The changing face of North Carolina Republicans

legbuildingRALEIGH – Whom do you picture when you think of a Southern Republican?  Today the typical Republican in North Carolina is a little less gray, according to Rep. John Bell (R-Goldsboro), the 30-something House Majority Whip. Bell spoke as he drove home to Goldsboro after pulling double, even triple, duty at home and at work with a daughter and wife under the weather.

He isn’t alone in juggling a young family, a burgeoning career and serving as a legislator, driving back and forth to Raleigh every week. In the 74-member Republican caucus, approximately 20 are under 45 years old and there are 12 women. One of those women, Rep. Rayne Brown, announced this week that she will not seek re-election at the end of her term, but has not ruled out making a run at an N.C. Senate seat. In the Senate, the 34-member Republican majority caucus has five women members and the 50-seat Senate has five members under 45 years old.

johnbell“The Republican party was known for years as being the old, white, male gray-headed party. That’s really changing,” said Bell.  “There are a lot of us in the House under 40 or 45 years old. We put our lives on hold, take a leave of absence from work and do our job in Raleigh. But we know that if we don’t do this, our businesses and our children will not have a future in this state.”

The change is not just happening in the legislature. For the second year in a row the N.C. GOP has a woman vice chairman and the new Chairman, Hassan Harnett, is the first African American chairman in the state party’s history.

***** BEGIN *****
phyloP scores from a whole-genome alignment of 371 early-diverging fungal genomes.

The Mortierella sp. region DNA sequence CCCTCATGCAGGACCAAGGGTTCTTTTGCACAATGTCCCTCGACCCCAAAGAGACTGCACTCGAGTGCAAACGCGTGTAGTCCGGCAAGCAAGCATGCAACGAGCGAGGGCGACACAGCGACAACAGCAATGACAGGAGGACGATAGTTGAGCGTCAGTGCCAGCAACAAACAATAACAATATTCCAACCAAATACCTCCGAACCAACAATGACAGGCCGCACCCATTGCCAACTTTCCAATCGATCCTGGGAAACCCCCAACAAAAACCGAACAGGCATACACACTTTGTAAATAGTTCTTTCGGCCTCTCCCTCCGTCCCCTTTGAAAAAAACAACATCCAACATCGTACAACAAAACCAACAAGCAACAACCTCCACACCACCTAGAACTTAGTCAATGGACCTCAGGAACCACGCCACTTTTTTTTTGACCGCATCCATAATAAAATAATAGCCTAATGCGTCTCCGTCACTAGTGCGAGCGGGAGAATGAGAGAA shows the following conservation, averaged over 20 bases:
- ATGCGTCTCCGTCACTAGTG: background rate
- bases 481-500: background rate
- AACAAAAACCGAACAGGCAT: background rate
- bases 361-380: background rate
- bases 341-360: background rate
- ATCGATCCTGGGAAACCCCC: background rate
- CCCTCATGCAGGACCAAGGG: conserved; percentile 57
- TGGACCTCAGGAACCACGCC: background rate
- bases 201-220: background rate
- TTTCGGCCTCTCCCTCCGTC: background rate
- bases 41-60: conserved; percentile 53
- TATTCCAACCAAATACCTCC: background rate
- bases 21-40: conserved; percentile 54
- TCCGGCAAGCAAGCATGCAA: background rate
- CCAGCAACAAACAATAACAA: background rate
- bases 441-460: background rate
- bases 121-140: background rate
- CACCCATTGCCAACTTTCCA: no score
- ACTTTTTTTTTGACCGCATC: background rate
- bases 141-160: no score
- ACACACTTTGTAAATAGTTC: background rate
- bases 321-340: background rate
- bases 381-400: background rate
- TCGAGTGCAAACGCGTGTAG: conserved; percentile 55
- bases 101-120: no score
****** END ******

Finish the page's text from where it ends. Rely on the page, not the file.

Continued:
In both chambers, almost half of the Republican majority has served fewer than two terms. Some veteran legislators have expressed concerns quietly about the new young faces around the G.A., saying that they are too ambitious, they lack experience and that the institution’s historical memory is dissolving. But according to Bell, the change brings some fresh air and new perspective.

“There’s no one that understands the problems and the potential of this state more than someone who runs a business and has kids in the public schools,” said Bell.

Many of the legislators came in during the 2010 elections, when the House went from a 68-52 Democrat majority in 2009-2010 to a 77-43 Republican majority when legislators were sworn in. Most were re-elected in 2012 when, despite record-breaking campaign spending, the House Republicans had a net loss of just three seats.

“I love what I do and it’s an honor to serve,” said Bell, “I will be here as long as I am effective. That’s the mindset of most of us, we want to come to Raleigh make a difference and then go back to work.”